ステップアップ-STEP UP・アメリカ人講師 Jonathan ジョナサン


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Greetings, everyone! I`m Jonathan (or Jon) from Washington, D.C. in America. Before I moved to Japan, I was a high school teacher. I taught courses in Literature and Composition and really enjoyed it. Now I enjoy teaching various aspects of English, including TOEIC and TOEFL. In my spare time I enjoy mountain sports like snowboarding, rock climbing and mountain biking. I also like cooking, reading and practicing my Japanese when I have time. I look forward to another great year in Sapporo!
アメリカ人英会話講師 Jonathan ジョナサン 札幌

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アメリカ人英会話講師:Jonathan ジョナサンの英語日記

Hiking Mt. Ashibetsu

2017年7月17日 (月)

I had three days off earlier in the week and took advantage of the good weather by going to Furano for some hiking and camping. I’d never hiked Ashibetsu-dake, but knew it was one of Japan’s 100 famous mountains. With an elevation of about 1,750 meters, it isn’t a small mountain. But compared to other mountains I’ve climbed, it wasn’t particularly hard either. The trail is well-maintained and is never very steep in any place. Mountain azaleas and viburnum were blooming and the sasa had yet to become obstructive. My friends and I reached the summit in about 4 hours, and enjoyed lunch and a beer before heading back down. There were a few large patches of snow and we slid on our backs down these. Due to our late start up, we reached the bottom of the mountain just as the sun was setting. Fortunately for us, my friend’s wife had already set up the BBQ and we ate and drank into the night.

It was one of those special Hokkaido moments when the right weather and the right people came together to make for a memorable experience. It’s my desire to hike all of Japan’s 100 famous mountains someday. I hope they’re all as beautiful as Ashibetsu-dake.


Japanese music

2017年7月3日 (月)

When I first came to Japan (way back when) I had no idea who SMAP or Orange Range or Hikaru Utada were. I came here with a very limited background in Japanese music, but the bands and musicians I did know I was surprised to find weren’t well-known.

Ever heard of DJ Krush? DJ Kentaro? HIFANA? Not into electronic music? How about The Pillows? The Aprils?? Maybe not…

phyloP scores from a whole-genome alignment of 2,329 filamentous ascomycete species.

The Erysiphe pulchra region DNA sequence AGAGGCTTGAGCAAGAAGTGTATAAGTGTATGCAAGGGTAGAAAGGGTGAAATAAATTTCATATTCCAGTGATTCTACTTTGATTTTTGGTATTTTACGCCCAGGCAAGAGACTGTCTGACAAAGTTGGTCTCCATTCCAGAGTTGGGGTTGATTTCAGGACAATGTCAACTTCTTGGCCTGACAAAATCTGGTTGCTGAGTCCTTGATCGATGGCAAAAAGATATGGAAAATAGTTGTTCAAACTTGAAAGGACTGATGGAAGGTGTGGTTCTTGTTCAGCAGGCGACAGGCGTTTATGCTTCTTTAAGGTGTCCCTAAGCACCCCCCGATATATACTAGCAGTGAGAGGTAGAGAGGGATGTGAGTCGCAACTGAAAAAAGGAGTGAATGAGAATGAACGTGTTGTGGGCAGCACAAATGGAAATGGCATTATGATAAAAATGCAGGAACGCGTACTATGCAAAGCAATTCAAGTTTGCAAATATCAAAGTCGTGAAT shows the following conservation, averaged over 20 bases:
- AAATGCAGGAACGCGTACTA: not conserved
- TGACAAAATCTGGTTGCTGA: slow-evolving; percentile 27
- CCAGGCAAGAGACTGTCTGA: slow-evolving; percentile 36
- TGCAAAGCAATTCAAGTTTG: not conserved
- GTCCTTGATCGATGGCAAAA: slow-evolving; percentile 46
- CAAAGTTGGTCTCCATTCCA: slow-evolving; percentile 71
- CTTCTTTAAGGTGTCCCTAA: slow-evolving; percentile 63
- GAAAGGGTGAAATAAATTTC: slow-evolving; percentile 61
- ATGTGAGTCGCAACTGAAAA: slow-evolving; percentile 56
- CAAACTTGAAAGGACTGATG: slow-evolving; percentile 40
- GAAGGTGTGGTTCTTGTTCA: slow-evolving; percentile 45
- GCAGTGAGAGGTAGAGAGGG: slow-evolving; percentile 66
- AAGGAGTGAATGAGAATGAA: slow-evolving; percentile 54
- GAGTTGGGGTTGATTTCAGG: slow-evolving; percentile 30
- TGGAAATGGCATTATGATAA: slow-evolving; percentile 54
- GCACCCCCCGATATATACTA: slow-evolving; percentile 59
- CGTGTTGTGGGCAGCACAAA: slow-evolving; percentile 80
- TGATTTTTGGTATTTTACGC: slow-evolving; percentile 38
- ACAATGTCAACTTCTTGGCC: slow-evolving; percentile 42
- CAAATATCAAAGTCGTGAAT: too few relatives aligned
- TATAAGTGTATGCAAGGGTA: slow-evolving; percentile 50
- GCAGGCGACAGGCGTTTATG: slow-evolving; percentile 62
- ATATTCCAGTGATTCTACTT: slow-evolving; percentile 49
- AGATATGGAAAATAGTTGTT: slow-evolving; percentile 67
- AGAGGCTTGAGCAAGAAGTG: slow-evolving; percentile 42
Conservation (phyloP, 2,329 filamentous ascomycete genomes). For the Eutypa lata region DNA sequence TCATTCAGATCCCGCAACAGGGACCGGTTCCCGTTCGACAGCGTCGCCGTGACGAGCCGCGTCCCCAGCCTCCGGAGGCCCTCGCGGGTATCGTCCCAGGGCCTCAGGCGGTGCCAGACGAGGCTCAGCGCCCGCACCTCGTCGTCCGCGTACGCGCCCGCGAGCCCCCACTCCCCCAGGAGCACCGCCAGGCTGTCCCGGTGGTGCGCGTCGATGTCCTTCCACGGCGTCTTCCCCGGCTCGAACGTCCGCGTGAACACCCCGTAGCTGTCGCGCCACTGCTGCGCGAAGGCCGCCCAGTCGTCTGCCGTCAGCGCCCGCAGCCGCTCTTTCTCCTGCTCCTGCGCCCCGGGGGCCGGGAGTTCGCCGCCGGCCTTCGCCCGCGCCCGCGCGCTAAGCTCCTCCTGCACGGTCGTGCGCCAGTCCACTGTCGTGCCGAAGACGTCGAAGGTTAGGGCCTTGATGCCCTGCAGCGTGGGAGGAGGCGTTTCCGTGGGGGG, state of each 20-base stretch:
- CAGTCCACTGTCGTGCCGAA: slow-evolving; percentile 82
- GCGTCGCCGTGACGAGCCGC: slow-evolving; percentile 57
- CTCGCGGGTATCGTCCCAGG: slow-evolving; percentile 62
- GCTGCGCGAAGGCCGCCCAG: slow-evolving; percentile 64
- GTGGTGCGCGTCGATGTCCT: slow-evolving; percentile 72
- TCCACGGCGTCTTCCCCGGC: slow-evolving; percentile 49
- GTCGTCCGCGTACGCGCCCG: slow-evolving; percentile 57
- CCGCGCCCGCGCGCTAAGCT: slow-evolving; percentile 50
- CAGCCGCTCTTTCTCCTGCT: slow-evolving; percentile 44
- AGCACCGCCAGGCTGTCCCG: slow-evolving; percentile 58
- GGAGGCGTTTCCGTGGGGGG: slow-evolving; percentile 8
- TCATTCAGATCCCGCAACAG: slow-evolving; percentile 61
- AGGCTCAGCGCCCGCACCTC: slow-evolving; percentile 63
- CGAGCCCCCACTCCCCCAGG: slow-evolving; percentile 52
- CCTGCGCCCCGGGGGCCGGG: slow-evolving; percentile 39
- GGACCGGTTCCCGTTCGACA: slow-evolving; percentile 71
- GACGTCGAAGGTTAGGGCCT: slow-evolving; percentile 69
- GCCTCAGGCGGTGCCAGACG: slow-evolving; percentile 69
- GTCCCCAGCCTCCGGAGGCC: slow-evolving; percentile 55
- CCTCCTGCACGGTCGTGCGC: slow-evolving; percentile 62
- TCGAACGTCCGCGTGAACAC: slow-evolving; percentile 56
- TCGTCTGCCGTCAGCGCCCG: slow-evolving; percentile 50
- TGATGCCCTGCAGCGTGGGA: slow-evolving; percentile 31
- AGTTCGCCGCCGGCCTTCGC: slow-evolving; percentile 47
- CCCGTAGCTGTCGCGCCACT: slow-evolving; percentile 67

These are bands that I was introduced to in America as a university student. Their songs were often background music at parties or in friend’s cars. While their popularity may have begun more than 20 years ago, they remain active today. DJ Krush, for example, just released a new album this month called 軌跡. The album features eight of Japan’s best rappers, talented artists who are largely ignored by mass media. Perhaps this is for the best. Over the years, I’ve been introduced to lots of other great musicians. Ever listen to MAD3? Blankey Jet City? Eddie Legend? If not, don’t feel bad. There are plenty of American bands you may know that I’m clueless about.

Anyhow, those are some of the Japanese musicians that I love. I’m grateful for their music, and the deeper understanding that they bring to my experience living here.



Ever heard of an antanaclasis?

2017年6月22日 (木)

An antanaclasis is a sentence in which the same word is used twice with different meanings. Here are some examples:

“We must all hang together, or we’ll hang apart.”

In this sentence hang is firstly used to mean “stay together” and secondly to “each be executed as criminals”. A bit morbid, probably spoken by some revolutionary trying to rally his soldiers.

Here’s another: “Time flies like an arrow; fruit flies like a banana.”

A double antanaclasis! The first flies like compares the passage of time to that of an arrow. The second flies like is literally saying small flying insects enjoy eating bananas.

See if you can understand the next few:

“Death strikes all things, but never strikes a bargain.”

“Your argument is sound…all sound.”

“If you aren’t fired with enthusiasm, you’ll be fired with enthusiasm.”

And from the great American TV drama Breaking Bad: ” You don’t need a criminal lawyer. You need a criminal lawyer.” Get it?

See if you can make your own antanaclasis. It’s a fun way to improve your English.



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